Quality antenatal care (ANC) is recognised as an opportunity for screening and early identification of pregnancy-related complications. In rural Ghana, challenges with access to diagnostic services demotivate women from ANC attendance and referral compliance, leading to absent or late identification and management of high-risk women. In 2016, an integrated diagnostic and clinical decision support system tagged ‘Bliss4Midwives’ (B4M), was piloted in Northern Ghana. The device facilitated non-invasive screening of pre-eclampsia, gestational diabetes and anaemia at the point-of-care. This study aimed to explore the experiences of pregnant women with B4M, and its influence on service utilisation (“pull effect”) and woman-provider relationships (“woman engagement”).
Through an embedded study design, qualitative methods including individual semi-structured interviews and non-participant observation were employed. Interviews were conducted with 20 pregnant women and 10 health workers, supplemented by ANC observations in intervention facilities. Secondary data on ANC registrations over a one-year period were extracted from health facility records to support findings on the perceived influence of B4M on service utilisation.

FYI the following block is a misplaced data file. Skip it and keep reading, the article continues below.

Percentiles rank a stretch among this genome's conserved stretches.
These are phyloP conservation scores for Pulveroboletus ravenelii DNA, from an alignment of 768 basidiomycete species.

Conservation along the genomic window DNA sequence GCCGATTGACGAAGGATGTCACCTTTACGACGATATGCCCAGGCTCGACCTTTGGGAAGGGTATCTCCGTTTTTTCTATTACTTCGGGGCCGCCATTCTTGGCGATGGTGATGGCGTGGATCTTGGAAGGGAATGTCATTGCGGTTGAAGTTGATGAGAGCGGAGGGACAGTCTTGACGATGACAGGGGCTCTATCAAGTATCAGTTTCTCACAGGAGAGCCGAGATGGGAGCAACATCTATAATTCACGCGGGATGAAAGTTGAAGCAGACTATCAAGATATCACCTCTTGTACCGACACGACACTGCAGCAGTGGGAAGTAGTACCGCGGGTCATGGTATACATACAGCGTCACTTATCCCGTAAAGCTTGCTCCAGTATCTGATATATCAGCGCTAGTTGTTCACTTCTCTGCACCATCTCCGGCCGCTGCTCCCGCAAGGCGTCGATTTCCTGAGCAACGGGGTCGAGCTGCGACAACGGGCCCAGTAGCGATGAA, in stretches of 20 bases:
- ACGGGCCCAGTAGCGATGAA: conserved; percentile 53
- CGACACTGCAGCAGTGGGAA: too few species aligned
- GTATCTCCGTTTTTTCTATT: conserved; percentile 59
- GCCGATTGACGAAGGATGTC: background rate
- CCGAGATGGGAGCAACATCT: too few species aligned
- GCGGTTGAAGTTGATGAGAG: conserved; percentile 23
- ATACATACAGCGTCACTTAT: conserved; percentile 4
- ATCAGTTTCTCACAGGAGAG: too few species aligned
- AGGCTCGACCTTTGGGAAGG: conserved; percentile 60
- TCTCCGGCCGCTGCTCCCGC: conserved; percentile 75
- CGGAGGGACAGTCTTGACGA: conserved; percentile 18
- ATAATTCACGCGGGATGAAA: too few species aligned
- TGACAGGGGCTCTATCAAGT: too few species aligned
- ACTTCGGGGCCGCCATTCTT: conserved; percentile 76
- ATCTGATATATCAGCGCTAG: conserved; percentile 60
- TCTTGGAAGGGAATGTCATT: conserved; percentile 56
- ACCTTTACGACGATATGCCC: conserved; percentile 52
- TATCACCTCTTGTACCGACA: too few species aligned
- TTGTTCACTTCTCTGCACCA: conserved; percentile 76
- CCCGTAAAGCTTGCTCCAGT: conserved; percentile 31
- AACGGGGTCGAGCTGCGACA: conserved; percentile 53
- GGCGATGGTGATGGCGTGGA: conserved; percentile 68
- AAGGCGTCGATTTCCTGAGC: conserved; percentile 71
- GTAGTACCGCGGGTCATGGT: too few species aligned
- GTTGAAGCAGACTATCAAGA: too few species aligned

Women’s first impressions of the device were mostly emotive (excitement, fear), but sometimes neutral. Although it is inconclusive whether B4M increased ANC registration, pregnant women generally valued the availability of diagnostic services at the point-of-care. Additionally, by fostering some level of engagement, the intervention made women feel listened to and cared for. Process outcomes of the B4M encounter also showed that it was perceived as improving the skills and knowledge of the health worker, which facilitated trust in diagnostic recommendations and was therefore believed to motivate referral compliance.
This study suggests that mHealth diagnostic and decision support devices enhance woman engagement and trust in health workers skills. There is need for further inquiry into how these interventions influence maternal health service utilization and women’s expectations of pregnancy care.
Worldwide, significant progress has been made to reduce maternal mortality and morbidity. However, many low and middle-income countries (LMICs) remain significantly burdened by preventable maternal deaths and pregnancy-related morbidities [1, 2]. Substantive efforts to improve maternal health globally is therefore a key agenda under the Sustainable Development Goals [3, 4]. Furthermore, there is an observed shift from higher proportions of maternal deaths due to direct causes such as haemorrhage and sepsis, to increasing mortality related to indirect causes such as heart disease and anaemia, i.e. the obstetric transition [5, 6].